I WRITE this column in the hope that some of my early vegetable trials and results are of some benefit to those who grow their own crops at home.
As I’ve said in the past, I’m no expert in gardening and I’ve had just as many failures as you might have.
However, the main thing is that you try and learn from them and try to better the previous crop.
A good idea is to jot down in a notebook your trails, both successes and failure and do things different next time, particularly noting the weather conditions and when you planted or harvested.
Some crops have a particular time of planting and prefer a certain time of the year for seeding etc.
In my earlier gardening days, silver beet was a favourite but it was sometimes a real trial to keep the grasshoppers from enjoying them before we did.
Every time we went to pick some for dinner it was a battle to find enough leaves for a decent meal.
Growing both the coloured and green varieties give you a choice, while the kids like the coloured variety and they are very easy to grow, these can also be picked small as baby beet, so you have the choice of the larger green leaf for the main meal as well as the tiny size leaves for salads.
You only need four to six plants as they grow quit prolifically if conditions are suitable.
But how to stop the bugs without resorting to sprays that may be harmful?
There is a solution though not a very aesthetic one.
Buy a roll of frost prevention material, a bit like fine gauze, like a spider web like material, a material that is stronger than it looks and can be cut with scissors.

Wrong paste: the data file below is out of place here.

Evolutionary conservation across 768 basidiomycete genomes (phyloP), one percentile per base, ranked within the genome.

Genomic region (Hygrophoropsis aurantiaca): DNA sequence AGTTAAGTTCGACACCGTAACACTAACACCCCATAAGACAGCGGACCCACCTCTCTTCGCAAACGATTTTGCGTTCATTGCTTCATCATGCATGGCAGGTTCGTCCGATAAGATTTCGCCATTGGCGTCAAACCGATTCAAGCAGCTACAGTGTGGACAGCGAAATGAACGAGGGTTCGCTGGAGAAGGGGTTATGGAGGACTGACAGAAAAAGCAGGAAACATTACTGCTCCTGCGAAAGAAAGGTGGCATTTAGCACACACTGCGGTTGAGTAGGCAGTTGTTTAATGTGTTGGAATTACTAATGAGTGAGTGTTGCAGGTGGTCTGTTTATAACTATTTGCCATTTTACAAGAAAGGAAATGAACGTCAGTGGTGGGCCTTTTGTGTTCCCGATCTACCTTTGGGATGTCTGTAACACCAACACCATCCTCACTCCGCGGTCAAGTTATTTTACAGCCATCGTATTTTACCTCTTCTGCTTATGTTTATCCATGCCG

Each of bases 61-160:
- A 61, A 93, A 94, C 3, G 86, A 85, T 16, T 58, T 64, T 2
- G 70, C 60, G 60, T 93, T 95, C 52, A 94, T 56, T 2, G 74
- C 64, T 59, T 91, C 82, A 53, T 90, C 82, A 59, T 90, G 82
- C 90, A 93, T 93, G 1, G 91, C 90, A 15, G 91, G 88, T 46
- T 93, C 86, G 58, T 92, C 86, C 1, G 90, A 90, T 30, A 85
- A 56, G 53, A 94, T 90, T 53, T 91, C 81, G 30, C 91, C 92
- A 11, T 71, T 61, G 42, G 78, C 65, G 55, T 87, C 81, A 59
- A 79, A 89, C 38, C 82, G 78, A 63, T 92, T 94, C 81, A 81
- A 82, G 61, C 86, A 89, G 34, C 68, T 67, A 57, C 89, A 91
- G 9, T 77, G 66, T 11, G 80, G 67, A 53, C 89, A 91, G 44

Drape the material over the plants and gently water to mould to the shape of the plants making sure that the material reaches around the plants on the ground and you have a barrier to protect against some of these predators.
If you’re in a windy area some small canes to keep the material on the plants might also help.
You may find other uses for this screening with other fruiting type trees that need pest protection, experiment, it’s easy to use and lasts a long while.
Silver beet can be grown in those small containers (troughs) that hook onto a fence and by growing vertically saving some room in your garden for other things.
These troughs can also house some of the smaller plans like onions, chives, lettuce, herbs and radish and single pots used for capsicum and beans.
Beauty of these containers is that they can be moved around for maximum sunlight.
But make sure that you buy the lighter pots, easier to move and if you don’t like the look of black pots which can be bought in multiple sizes, use your artistic talent and paint your pots with individual motives to brighten up your special patch.
The kids could paint these pots and years later you have a constant reminder of the kids when they were at home.
Till next time.